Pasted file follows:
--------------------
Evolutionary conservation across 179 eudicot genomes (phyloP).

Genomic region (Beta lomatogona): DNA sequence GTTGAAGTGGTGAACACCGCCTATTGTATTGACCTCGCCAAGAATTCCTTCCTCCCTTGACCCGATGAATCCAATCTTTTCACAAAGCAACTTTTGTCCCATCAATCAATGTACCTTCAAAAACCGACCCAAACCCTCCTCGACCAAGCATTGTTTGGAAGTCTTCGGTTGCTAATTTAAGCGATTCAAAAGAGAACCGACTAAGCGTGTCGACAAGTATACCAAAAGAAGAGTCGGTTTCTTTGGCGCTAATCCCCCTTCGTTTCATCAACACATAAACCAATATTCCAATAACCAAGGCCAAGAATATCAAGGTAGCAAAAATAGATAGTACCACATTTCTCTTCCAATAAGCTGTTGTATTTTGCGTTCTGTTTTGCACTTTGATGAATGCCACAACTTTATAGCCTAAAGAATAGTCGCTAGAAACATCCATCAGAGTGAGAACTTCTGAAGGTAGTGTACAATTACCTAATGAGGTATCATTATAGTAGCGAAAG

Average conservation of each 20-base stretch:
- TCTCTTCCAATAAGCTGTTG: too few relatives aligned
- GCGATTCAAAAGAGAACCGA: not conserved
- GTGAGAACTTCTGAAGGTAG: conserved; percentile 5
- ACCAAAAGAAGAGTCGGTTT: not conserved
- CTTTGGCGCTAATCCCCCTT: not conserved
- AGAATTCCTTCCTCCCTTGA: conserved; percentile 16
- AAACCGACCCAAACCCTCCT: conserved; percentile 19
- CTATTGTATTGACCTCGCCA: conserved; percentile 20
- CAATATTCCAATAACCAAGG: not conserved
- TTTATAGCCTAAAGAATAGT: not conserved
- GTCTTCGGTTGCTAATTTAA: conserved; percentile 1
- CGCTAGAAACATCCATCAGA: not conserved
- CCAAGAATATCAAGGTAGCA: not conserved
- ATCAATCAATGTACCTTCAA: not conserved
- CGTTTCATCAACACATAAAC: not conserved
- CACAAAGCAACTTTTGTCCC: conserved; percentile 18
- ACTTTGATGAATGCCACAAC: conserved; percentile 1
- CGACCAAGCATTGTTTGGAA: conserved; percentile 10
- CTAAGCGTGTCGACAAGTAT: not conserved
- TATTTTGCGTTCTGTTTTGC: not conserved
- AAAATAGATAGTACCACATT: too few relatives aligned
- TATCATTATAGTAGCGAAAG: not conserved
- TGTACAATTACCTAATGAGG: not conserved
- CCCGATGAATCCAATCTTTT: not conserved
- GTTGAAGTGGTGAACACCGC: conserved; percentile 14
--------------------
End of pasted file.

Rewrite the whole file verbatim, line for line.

Evolutionary conservation across 179 eudicot genomes (phyloP).

Genomic region (Beta lomatogona): DNA sequence GTTGAAGTGGTGAACACCGCCTATTGTATTGACCTCGCCAAGAATTCCTTCCTCCCTTGACCCGATGAATCCAATCTTTTCACAAAGCAACTTTTGTCCCATCAATCAATGTACCTTCAAAAACCGACCCAAACCCTCCTCGACCAAGCATTGTTTGGAAGTCTTCGGTTGCTAATTTAAGCGATTCAAAAGAGAACCGACTAAGCGTGTCGACAAGTATACCAAAAGAAGAGTCGGTTTCTTTGGCGCTAATCCCCCTTCGTTTCATCAACACATAAACCAATATTCCAATAACCAAGGCCAAGAATATCAAGGTAGCAAAAATAGATAGTACCACATTTCTCTTCCAATAAGCTGTTGTATTTTGCGTTCTGTTTTGCACTTTGATGAATGCCACAACTTTATAGCCTAAAGAATAGTCGCTAGAAACATCCATCAGAGTGAGAACTTCTGAAGGTAGTGTACAATTACCTAATGAGGTATCATTATAGTAGCGAAAG

Average conservation of each 20-base stretch:
- TCTCTTCCAATAAGCTGTTG: too few relatives aligned
- GCGATTCAAAAGAGAACCGA: not conserved
- GTGAGAACTTCTGAAGGTAG: conserved; percentile 5
- ACCAAAAGAAGAGTCGGTTT: not conserved
- CTTTGGCGCTAATCCCCCTT: not conserved
- AGAATTCCTTCCTCCCTTGA: conserved; percentile 16
- AAACCGACCCAAACCCTCCT: conserved; percentile 19
- CTATTGTATTGACCTCGCCA: conserved; percentile 20
- CAATATTCCAATAACCAAGG: not conserved
- TTTATAGCCTAAAGAATAGT: not conserved
- GTCTTCGGTTGCTAATTTAA: conserved; percentile 1
- CGCTAGAAACATCCATCAGA: not conserved
- CCAAGAATATCAAGGTAGCA: not conserved
- ATCAATCAATGTACCTTCAA: not conserved
- CGTTTCATCAACACATAAAC: not conserved
- CACAAAGCAACTTTTGTCCC: conserved; percentile 18
- ACTTTGATGAATGCCACAAC: conserved; percentile 1
- CGACCAAGCATTGTTTGGAA: conserved; percentile 10
- CTAAGCGTGTCGACAAGTAT: not conserved
- TATTTTGCGTTCTGTTTTGC: not conserved
- AAAATAGATAGTACCACATT: too few relatives aligned
- TATCATTATAGTAGCGAAAG: not conserved
- TGTACAATTACCTAATGAGG: not conserved
- CCCGATGAATCCAATCTTTT: not conserved
- GTTGAAGTGGTGAACACCGC: conserved; percentile 14